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Opinion

Taking impact public

Thomas Venon, Founding Director, Eighteen East Capital
March 30, 2017, midnight
806

Word count: 730

Investing for impact in Africa has long been the preserve of development finance institutions (DFIs), foundations and ultra-high-net-worth individuals. If the United Nations’ Sustainable Development Goals (SDGs) are to be achieved, it is crucial that additional sources of capital be brought to bear, and providing mechanisms through which all categories of investors are able to invest for impact is key to unlocking private capital.  

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Investing for impact in Africa has long been the preserve of development finance institutions (DFIs), foundations and ultra-high-net-worth individuals. If the United Nations’ Sustainable Development Goals (SDGs) are to be achieved, it is crucial that additional sources of capital be brought to bear, and providing mechanisms through which all categories of investors are able to invest for impact is key to unlocking private capital.  

Whilst fiduciary parameters and an entrenched resistance to change mean most institutional investors will be slow to mobilize, individual investors have, as demonstrated by the success of SRI funds, shown their appetite for sustainable investment opportunities. 

To accommodate the need for the provision of long term capital, impact investing in the context of developing countries is however typically carried out through private equity or private debt vehicles, structured as limited partnerships.  

Associated with a cumbersome commitment, cash call and distribution cycle, high investment minimums, no organized secondary market and a too often light touch regulatory environment, the limited partnership structure is not a good fit for the requirements of all but the wealthiest of individual investors, nor is it one for those of many of their institutional counterparts. 

Access to impact investing for individual investors has thus largely been limited to fixed income based opportunities with shorter durations and higher liquidity. Whilst clearly a step in the right direction, this can only scratch the surface of what is needed to progress towards the SDGs. 

The need to provide regulated, liquid access to illiquid assets is not exactly a new problem. In fact investors came up with a solution centuries ago. They called it the stock exchange. 

Investment trusts and other forms of stock exchange listed and traded investment companies have been around since the late 19th century, allowing investors to reconcile the provision of much needed long term capital with their own short term liquidity requirements. The structure has been used more recently to provide liquid access to private equity, infrastructure, real estate and renewable energy assets. 

The case for Impact Investment Trust 

Leaving the reinventing of the wheel to those better qualified for the job, Eighteen East Capital, with financial support from the Swiss government (SECO), and the British government has been working towards the IPO on the London Stock Exchange (LSE) of Impact Investment Trust PLC, an investment company offering exposure to a portfolio of funds investing for impact in developing countries. Initial structuring and test marketing costs were in addition funded by UK aid from the British government (under the DFID Impact Programme).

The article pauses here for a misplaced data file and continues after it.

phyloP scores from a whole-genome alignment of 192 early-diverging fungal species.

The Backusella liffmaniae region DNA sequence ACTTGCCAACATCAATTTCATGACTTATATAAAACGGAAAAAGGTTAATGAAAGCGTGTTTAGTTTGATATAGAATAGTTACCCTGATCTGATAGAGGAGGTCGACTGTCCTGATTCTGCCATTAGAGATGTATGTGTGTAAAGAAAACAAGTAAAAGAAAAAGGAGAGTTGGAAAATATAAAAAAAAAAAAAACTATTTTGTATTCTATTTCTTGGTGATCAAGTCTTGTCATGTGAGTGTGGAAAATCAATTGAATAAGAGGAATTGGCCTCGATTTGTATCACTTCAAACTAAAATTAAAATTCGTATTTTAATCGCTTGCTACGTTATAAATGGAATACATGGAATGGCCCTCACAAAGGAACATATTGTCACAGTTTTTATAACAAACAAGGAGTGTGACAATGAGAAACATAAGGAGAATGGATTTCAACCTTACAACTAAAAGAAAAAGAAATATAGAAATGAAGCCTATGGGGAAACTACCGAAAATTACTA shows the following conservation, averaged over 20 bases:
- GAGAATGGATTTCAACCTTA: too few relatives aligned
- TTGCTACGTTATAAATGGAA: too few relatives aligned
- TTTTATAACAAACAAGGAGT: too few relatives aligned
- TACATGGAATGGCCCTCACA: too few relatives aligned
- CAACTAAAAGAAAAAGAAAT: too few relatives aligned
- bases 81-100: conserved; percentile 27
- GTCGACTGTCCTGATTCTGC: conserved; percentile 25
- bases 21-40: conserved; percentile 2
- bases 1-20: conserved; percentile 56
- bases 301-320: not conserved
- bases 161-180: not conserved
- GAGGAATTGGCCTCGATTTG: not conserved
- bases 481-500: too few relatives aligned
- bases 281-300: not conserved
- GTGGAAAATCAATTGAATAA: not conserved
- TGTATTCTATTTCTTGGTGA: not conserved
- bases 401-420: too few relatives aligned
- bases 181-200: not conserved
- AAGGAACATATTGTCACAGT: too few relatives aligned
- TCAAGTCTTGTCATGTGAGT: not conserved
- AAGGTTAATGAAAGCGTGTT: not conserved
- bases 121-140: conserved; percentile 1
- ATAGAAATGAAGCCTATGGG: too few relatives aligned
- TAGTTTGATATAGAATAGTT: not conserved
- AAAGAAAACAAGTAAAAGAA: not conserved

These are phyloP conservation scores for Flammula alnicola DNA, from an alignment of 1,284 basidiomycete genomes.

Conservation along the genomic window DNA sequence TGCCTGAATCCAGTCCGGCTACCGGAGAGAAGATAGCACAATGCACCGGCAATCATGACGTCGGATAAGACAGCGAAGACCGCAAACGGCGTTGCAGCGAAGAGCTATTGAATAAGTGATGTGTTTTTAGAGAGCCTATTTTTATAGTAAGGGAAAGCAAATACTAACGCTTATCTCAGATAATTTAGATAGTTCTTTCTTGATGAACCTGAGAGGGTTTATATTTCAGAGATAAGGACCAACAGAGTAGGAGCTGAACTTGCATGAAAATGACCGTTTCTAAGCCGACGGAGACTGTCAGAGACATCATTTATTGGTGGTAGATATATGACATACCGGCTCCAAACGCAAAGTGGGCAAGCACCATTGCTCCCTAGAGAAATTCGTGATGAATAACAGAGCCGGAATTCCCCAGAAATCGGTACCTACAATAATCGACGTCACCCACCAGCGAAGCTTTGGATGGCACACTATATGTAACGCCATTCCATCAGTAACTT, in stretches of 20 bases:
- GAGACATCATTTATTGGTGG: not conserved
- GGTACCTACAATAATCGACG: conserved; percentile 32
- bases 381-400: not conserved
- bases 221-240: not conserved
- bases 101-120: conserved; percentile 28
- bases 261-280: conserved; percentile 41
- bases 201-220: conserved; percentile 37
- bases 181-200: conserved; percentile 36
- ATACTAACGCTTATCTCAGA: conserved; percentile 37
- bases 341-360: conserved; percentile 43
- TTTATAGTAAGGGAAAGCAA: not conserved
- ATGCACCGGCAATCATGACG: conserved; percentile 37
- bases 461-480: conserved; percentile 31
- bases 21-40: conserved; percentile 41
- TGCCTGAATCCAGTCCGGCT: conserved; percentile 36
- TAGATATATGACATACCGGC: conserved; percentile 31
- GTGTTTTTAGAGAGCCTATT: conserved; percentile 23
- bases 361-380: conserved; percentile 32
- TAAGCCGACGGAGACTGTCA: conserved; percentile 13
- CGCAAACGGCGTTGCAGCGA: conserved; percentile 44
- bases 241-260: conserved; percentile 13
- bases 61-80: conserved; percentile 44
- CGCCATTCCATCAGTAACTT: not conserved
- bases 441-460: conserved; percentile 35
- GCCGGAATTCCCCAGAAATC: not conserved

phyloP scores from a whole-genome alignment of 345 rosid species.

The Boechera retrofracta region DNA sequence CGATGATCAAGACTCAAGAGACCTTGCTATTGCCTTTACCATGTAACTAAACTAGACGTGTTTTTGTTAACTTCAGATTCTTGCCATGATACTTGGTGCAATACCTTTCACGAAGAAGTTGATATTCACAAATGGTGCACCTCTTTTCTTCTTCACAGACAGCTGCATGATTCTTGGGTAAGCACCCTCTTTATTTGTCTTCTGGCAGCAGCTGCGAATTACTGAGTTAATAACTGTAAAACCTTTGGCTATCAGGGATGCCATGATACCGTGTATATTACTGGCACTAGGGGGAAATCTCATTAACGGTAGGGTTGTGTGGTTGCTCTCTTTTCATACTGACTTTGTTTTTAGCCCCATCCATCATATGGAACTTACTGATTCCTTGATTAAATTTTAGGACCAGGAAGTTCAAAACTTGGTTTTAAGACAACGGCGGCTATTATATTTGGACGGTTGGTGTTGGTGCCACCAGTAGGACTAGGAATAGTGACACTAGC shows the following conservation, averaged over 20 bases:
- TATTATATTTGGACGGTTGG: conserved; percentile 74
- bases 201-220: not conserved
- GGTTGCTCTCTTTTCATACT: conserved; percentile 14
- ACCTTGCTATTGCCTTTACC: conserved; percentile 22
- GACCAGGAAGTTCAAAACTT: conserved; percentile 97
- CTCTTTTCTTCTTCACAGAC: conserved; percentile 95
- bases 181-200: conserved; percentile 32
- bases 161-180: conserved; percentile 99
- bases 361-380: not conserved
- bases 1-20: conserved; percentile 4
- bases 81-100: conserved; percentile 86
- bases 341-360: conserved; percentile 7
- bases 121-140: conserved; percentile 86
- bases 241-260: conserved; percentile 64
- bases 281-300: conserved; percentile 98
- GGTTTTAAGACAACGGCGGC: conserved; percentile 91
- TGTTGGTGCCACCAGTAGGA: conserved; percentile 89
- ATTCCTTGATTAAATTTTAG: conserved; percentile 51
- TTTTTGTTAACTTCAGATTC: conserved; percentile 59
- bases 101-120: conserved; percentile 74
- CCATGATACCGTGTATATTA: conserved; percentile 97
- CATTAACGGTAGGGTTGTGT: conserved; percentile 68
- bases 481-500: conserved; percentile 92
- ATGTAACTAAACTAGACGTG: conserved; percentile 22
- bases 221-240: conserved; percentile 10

Impact Investment Trust PLC’s shares will trade like those of any other company listed on the LSE, making its portfolio of high impact SMEs accessible to all. Investors will therefore be able to make and exit investments on a daily basis, simply by buying or selling shares through their bank or their broker. Impact Investment Trust PLC will be subject to the same level of regulation and supervision as all companies trading on the LSE. 

Impact Investment Trust PLC’s impact mission is built into its founding documents, and will be enforced by an independent board led by Jean-Michel Severino, CEO of I&P, formerly director general of the French development agency AFD, and currently a board member of Danone and Orange. Randall Kempner, executive director of ANDE and Lisa Hall, MD of impact investing at Anthos and former CEO of the Calvert Foundation, will join him as board directors. 

Obviam AG, the investment adviser to the Swiss DFI SIFEM, has been retained to help the board build Impact Investment Trust PLC’s portfolio, bringing a wealth of experience and dedicated resources unique to the DFI community.  

Impact Investment Trust PLC will offer a unique opportunity to invest in high impact sector SMEs in developing countries through the services of one of the few institutions with a long, successful track record of doing so, while enjoying the liquidity provided by one the world’s premier stock exchanges, and the protection of the highest level of governance and regulation. 

The IPO of Impact Investment Trust PLC will hopefully open the gates to the launch of other such vehicles, be they competing or complementary. Eighteen East advocates a full ‘open source’ stance, and stands ready to assist other impact investors in building a wider impact investing sector on the London Stock Exchange. 

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